One could even define meaning as loosely as "a map/representation of something that is depdendant or entangled with reality". Most people seem to use meaning and purpose interchangably. In this case I like purpose better, because then we can ask "what is the purpose of this hammer" and there is a reasonable answer to it that we all know. And if you furtner ask "why does it have purpose" you can say because humans made it to fulfill a certain function, which is therefore its purpose.

But be careful; "what is the purpose of a wing" (or alternatively insert any other biologically evolved feature here) may be a deeply confused question. In the case of the hammer "purpose" is a future-directed function/utility because an agent shaped it. In the case of a wing, there is no future-directed function, but rather a past-directed reason for its existance. Therefore, "In order to fly" is not the correct answer to the question "why do wings exist", the correct answer has to be past-directed (something like "becasue it enabled many generations before to do X, Y, and Z and thus became selected for by the environment"). So the purpose of hammers and wings aren't necessarily well-defined questions at all.

Humans, being biologically evolved beings, don't have purpose in the sense of a hammer, but only in the sense of a wing - the difference however may be, that we can exert more agency than a wing or a bird and can actually create things with purpose and can thus possibly give ourselves or our lives purpose.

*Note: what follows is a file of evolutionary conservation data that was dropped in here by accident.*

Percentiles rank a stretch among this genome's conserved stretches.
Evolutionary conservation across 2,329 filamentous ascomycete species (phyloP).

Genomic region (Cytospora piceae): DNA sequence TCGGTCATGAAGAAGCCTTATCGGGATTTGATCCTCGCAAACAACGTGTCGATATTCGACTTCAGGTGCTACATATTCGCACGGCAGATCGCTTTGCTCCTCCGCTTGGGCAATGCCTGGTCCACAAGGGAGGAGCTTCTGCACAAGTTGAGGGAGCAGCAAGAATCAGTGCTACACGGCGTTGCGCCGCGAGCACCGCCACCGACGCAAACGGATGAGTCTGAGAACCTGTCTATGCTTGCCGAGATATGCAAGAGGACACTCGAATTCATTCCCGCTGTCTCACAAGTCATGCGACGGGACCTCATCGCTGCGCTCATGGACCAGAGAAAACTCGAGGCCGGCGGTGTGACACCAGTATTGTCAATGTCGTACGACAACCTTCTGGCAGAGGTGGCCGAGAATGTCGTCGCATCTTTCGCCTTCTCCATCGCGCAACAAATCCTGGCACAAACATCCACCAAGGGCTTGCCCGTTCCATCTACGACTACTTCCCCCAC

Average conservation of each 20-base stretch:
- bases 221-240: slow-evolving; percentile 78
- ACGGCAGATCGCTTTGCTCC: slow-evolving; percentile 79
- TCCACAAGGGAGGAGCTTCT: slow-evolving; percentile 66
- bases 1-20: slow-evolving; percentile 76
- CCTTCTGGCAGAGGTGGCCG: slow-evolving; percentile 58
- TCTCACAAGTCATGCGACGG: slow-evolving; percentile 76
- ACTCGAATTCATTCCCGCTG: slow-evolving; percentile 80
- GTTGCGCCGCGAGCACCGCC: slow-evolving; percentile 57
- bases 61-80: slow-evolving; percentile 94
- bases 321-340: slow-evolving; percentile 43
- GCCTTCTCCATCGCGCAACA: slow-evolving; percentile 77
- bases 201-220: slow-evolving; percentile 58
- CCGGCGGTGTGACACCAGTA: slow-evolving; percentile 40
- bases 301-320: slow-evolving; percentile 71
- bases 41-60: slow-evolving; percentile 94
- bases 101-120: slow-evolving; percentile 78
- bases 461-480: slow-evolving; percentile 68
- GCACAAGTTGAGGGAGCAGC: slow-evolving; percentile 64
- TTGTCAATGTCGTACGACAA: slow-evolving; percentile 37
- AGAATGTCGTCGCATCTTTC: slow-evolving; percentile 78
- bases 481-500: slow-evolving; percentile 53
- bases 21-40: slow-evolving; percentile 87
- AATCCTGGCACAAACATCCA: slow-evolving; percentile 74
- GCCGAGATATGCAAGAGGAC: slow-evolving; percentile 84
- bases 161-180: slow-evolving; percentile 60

My answer then would be that we don't have future-directed purpose apart from whatever purpose(s) we choose to give ourselves. Sure we may be in a simulation, but there is little evidence that this simulation is in any way about us, we may just be a complete by-product of whatever purpose the simulation may have.

Yes I think you and AndHisHorse are right on your criticism of [2].

I also really loved the past-directed future-directed distinction you are making! It kind of corners me towards making a teleological argument as a response, which I have to support against the evolutionary evidence of a past-directed purpose! There is another answer I can attempt that is based on the pragmatic view of truth but phew… I don't think I am ready for that at the moment :)


There is a very obvious problem with [1] as well:

" The first strategy involves sending a hypothetical example's equivalent back in time and using the present knowledge of the outcome as a justification for the validity or not of the argument."